To be sure, there is always confusion about giving and tithing and about the motivations of giving, but the following clip, I believe, can help us recognize how the law of God’s abundance gets twisted beyond all recognition when giving and tithing get disconnected from the spirit of generosity, when it loses sight of who God is and what God’s requires!  Funny, but true!  Watch!

The Skinny of Tithing

Boom, tithe!  I think I recognized a few of those characters!

The practice of giving generously is not so much about giving a certain amount (though the tithe is a biblical marker) as it is about giving according to what we have been given (II Cor. 9:8).  Jesus said, “To whom much is given much is required” (Lk. 12:48).

Therefore, the question we need to ask is, “Are we truly being generous with all that God has given us?  In what ways are we being a blessing to others?”

Extravagant Generosity

In the past, we have spoken about being a church that demonstrates “extravagant generosity.”/6/  We have spoken about how giving extravagantly is the way to attain a wonderful, richer life.  

I know as a pastor I have never known a giver who was not somehow blessed or better off for it in every way.  Have you?

Now, as God as my witness, I will not stand here and tell you that giving to God will automatically and instantly bring you health and wealth.  That’s a different gospel
(Gal. 1:6).   

But I will stand here and tell you that God’s promises are true:  that what we reap what we sow – and that those who sow sparingly will reap sparingly (II Cor. 9:6).

And I will stand here and tell you that our God is a giving God and that what God supplies is far greater than what we can ever ask or imagine (Eph. 3:20).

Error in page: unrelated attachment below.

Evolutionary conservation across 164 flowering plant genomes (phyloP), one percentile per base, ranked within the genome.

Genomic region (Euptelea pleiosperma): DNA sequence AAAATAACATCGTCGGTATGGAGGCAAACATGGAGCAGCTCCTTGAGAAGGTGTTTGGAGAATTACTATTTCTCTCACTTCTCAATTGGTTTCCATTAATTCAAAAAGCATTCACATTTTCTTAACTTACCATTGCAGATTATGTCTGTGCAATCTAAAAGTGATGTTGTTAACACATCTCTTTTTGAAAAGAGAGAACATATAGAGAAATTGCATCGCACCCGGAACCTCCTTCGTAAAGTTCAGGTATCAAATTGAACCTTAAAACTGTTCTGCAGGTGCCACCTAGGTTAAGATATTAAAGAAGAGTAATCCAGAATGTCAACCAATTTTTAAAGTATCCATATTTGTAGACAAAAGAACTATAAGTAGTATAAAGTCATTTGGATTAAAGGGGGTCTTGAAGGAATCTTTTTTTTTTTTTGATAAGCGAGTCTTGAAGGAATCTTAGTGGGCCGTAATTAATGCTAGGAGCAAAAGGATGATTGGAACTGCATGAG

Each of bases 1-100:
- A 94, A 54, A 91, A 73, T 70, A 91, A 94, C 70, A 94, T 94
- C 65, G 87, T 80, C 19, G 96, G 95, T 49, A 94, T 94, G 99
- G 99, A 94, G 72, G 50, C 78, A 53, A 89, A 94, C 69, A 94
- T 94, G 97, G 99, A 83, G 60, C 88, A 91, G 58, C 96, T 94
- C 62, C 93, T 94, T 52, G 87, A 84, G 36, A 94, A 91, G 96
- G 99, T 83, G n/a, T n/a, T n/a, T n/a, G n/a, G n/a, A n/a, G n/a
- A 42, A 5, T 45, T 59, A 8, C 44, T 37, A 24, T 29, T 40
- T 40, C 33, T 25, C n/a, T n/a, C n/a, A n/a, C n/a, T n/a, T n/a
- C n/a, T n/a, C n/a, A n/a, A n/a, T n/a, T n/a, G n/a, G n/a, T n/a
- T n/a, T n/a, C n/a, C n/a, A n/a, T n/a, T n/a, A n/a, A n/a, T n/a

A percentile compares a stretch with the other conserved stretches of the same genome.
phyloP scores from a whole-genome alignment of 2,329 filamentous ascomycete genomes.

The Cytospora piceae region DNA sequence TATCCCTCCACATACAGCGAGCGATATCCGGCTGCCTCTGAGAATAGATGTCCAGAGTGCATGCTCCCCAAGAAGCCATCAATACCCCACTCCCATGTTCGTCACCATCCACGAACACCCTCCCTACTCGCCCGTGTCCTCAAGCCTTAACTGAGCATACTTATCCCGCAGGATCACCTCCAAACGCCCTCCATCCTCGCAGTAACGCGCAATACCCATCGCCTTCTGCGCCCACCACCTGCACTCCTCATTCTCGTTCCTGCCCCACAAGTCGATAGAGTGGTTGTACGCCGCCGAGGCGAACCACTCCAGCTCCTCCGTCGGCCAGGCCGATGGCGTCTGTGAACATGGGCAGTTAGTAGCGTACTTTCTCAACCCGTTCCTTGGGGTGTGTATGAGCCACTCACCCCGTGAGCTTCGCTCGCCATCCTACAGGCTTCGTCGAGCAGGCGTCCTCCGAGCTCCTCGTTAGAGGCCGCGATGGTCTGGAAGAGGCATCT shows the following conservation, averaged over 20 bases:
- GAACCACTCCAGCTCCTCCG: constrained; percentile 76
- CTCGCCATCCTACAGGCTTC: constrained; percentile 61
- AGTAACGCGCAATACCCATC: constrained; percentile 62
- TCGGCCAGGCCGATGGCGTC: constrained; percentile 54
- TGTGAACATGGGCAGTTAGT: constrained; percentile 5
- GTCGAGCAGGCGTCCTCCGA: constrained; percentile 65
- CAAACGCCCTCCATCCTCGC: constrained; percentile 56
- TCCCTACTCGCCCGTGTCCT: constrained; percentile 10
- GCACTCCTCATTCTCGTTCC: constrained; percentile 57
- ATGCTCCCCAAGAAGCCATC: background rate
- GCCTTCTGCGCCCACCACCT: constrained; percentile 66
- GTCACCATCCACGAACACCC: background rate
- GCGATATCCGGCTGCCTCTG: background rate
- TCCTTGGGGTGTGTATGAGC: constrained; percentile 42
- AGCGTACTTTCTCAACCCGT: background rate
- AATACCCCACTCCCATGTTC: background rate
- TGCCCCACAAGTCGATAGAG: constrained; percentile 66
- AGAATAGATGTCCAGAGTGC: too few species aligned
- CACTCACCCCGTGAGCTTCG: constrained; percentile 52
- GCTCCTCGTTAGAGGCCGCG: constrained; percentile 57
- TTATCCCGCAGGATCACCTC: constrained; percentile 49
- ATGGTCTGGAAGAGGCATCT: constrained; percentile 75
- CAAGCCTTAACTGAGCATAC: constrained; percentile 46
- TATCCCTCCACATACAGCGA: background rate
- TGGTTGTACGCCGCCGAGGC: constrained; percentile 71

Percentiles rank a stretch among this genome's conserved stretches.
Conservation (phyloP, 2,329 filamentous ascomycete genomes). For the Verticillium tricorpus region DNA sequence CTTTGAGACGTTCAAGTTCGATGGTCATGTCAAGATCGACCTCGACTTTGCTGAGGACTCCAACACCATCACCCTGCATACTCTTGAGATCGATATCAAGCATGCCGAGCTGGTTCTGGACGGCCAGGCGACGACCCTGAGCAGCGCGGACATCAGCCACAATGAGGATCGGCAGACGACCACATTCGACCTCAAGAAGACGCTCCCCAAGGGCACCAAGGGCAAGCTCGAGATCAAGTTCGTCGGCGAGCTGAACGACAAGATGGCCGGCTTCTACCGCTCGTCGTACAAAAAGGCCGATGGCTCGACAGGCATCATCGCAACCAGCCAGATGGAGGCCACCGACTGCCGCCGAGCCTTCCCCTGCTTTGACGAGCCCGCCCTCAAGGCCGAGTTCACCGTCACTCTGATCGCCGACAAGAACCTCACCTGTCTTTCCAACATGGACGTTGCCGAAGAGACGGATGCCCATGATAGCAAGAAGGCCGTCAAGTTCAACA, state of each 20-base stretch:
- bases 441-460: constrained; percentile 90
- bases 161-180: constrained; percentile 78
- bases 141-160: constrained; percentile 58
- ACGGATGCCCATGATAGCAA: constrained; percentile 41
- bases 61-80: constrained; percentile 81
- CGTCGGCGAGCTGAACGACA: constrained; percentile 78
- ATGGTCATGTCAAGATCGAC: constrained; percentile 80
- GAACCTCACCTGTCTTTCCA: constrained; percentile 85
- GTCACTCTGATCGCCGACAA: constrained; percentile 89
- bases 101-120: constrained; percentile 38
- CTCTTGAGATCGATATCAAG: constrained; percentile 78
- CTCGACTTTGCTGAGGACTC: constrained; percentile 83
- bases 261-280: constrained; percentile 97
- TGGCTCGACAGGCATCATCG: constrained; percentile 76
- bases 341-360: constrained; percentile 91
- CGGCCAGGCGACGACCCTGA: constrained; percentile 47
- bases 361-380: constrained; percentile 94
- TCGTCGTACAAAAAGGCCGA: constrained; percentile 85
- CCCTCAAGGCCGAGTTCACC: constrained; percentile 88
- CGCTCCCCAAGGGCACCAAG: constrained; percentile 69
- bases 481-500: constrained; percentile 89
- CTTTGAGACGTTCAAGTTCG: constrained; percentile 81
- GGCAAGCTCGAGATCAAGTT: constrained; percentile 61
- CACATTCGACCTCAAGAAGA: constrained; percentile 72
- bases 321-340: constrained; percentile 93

And I will stand here and tell you that God does love “cheerful givers” – “cheerful congregations” – those who give freely and willingly to Christ’s work.

I will stand on those promises!  And I will share with a grateful heart what I know:  that our God is able to make all grace abound in our lives and that because of this grace we can give in ways that we didn’t think possible!

O Church of Christ:  Thanks be to God for this indescribable gift of grace (II Cor. 9:16).


1.     See James D. Quiggle, Why Christians Should Not Tithe: A History of Tithing and Biblical Paradigm for Christian Giving (Eugene, Oregon:  Wipf & Stock Publishing, 2009), p. 87.

2.     Ibid., p. 147. 

3.     See James D. Quiggle, Why Christians Should Not Tithe (Eugene, Oregon: Wipf & Stock Publishing, 2009), B. Ann Nichols, Tithes: The Exhortion of the Body of Christ (Mustang, OK: Tate Publishing & Enterprises, 2006), and Russell Earl Kelly, Should the Church Teach Tithing: A Theologian’s Conclusions about a Taboo Doctrine (Writers Club Press:  New York: 2007).           

4.     See James D. Quiggle, p. vii. 

5.     See the Barna Report: “New Study Shows Trends in Tithing and Giving” (April 13, 2008).  Go to www.barna.org.

6.     Robert Schnase, Five Practices of Fruitful Congregations (Nashville: Abingdon Press, 2005).